Berlin's Forgotten Future
City, History, and Enlightenment in Eighteenth-Century Germany
Through an analysis of the works of the Berlin Aufklärer Friedrich Gedike, Friedrich Nicolai, G. E. Lessing, and Moses Mendelssohn, Matt Erlin shows how the rapid changes occurring in Prussia's newly minted metropolis challenged these intellectuals to engage in precisely the kind of nuanced thinking about history that has come to be seen as characteristic of the German Enlightenment. The author's demonstration of Berlin's historical-theoretical significance also provides perspective on the larger question of the city's impact on eighteenth-century German culture. Challenging the widespread idea that German intellectuals were anti-urban, the study reveals the extent to which urban sociability came to be seen by some as a problematic but crucial factor in the realization of their Enlightenment aims.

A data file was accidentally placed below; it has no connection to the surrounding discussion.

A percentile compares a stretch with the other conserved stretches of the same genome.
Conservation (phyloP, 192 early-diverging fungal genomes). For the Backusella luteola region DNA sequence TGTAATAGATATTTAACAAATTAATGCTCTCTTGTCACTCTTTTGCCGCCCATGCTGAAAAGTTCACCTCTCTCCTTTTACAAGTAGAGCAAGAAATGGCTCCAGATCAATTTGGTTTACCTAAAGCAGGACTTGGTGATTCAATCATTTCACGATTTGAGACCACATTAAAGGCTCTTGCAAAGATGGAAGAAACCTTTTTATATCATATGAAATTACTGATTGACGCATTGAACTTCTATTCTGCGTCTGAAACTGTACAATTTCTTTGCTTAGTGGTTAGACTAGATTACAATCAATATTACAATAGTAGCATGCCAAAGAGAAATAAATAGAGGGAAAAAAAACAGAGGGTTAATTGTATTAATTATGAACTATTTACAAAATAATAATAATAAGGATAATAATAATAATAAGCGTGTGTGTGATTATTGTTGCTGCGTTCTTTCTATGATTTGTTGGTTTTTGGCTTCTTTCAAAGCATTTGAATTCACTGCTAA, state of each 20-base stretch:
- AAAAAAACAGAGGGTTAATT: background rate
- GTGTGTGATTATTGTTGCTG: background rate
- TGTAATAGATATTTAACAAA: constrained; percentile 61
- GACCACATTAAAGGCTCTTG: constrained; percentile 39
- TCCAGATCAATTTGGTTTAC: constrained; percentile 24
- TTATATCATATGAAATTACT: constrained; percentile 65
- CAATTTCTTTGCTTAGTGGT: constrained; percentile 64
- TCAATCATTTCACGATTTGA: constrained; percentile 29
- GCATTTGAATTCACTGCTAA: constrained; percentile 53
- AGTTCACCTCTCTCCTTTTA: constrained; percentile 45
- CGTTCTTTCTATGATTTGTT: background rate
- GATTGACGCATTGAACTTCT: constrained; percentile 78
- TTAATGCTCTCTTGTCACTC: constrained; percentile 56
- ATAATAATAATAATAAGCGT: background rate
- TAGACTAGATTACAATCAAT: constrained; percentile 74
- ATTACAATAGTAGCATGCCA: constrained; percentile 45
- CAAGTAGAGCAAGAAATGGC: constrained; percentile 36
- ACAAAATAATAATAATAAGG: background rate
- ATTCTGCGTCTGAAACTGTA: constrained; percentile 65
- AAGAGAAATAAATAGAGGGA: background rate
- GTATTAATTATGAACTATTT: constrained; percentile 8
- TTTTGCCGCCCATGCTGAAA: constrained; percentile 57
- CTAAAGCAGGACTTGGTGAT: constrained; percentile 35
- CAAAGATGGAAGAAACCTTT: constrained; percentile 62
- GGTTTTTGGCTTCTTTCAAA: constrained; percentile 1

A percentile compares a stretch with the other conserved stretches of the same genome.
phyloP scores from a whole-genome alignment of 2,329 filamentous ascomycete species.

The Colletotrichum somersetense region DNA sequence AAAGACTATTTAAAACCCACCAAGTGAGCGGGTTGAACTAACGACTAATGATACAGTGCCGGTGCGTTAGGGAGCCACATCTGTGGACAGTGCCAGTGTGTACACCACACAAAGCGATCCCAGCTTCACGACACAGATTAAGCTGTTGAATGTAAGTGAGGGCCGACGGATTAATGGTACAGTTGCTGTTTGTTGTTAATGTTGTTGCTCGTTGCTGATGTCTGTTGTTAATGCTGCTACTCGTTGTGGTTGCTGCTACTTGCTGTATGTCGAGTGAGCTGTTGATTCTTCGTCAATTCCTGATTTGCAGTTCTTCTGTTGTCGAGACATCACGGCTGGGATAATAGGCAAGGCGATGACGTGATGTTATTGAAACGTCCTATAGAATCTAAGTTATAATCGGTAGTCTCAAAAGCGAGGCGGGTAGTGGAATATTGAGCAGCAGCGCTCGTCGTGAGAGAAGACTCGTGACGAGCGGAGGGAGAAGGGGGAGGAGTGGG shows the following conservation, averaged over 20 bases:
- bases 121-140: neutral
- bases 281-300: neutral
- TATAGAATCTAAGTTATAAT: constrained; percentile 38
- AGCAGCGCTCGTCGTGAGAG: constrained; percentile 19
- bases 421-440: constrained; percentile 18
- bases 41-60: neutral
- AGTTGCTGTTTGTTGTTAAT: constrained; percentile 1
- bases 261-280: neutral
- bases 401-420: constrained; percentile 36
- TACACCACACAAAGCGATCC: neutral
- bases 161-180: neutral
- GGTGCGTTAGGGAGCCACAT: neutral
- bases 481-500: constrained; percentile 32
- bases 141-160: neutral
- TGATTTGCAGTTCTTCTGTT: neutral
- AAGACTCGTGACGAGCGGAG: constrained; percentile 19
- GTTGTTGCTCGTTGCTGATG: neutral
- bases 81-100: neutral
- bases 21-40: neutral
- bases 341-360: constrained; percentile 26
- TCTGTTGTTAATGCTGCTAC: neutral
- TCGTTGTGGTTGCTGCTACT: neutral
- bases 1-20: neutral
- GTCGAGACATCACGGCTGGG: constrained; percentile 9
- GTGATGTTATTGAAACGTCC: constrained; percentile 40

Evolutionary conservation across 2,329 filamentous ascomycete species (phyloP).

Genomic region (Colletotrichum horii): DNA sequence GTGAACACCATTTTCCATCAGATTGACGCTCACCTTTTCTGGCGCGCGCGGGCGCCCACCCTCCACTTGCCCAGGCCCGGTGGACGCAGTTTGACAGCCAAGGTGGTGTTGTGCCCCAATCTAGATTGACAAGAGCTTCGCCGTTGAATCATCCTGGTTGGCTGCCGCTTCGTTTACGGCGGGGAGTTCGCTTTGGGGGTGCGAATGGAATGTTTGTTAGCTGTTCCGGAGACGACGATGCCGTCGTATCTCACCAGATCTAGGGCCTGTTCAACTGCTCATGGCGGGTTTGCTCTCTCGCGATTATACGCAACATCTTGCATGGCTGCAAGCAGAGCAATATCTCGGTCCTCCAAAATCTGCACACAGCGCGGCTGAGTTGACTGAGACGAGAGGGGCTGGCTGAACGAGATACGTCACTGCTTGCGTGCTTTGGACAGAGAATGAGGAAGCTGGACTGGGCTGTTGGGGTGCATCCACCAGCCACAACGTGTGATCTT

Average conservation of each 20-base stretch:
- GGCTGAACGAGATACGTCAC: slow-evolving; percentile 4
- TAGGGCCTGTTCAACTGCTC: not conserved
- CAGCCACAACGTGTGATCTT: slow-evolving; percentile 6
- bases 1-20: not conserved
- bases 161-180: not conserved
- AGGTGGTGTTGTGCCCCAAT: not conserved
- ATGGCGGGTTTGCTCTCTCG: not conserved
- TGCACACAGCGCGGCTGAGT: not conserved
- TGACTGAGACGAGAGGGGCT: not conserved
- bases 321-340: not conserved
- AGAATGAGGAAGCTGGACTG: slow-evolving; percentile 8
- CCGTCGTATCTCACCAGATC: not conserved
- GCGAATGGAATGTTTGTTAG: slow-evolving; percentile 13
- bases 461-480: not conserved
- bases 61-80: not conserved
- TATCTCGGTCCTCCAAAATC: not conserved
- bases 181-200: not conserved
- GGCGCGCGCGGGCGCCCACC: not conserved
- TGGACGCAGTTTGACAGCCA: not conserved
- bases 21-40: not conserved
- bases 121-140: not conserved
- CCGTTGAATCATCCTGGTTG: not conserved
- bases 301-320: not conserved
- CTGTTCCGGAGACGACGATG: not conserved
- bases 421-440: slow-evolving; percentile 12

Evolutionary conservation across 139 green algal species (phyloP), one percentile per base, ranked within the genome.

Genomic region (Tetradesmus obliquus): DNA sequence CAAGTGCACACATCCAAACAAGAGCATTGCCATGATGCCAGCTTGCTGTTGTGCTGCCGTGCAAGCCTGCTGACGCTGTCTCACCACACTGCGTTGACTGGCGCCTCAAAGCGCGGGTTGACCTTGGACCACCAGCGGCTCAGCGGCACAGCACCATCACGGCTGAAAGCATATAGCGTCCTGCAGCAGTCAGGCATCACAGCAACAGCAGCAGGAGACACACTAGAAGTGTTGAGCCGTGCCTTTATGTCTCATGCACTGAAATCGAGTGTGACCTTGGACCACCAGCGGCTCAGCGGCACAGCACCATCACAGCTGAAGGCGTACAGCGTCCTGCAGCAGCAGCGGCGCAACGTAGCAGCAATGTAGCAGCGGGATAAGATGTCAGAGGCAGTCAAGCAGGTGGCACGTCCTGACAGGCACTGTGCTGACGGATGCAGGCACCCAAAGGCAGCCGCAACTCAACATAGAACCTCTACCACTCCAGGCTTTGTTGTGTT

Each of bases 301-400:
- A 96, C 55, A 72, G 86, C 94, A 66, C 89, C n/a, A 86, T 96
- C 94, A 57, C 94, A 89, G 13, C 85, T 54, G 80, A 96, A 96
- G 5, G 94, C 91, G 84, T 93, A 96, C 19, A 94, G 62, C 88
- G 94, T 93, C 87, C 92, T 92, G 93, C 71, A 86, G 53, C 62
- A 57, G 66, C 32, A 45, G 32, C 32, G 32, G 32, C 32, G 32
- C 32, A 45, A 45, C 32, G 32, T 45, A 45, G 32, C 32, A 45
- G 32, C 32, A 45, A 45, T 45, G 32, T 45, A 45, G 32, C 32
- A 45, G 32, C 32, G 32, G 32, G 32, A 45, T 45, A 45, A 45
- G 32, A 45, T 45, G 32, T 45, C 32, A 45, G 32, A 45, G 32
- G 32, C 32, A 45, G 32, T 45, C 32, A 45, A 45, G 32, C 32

KeywordsGerman Studies; European History; Philosophy
PublisherUniversity of North Carolina Press
Publication date and placeChapel Hill, 2004
SeriesUNC Studies in the Germanic Languages and Literatures, 127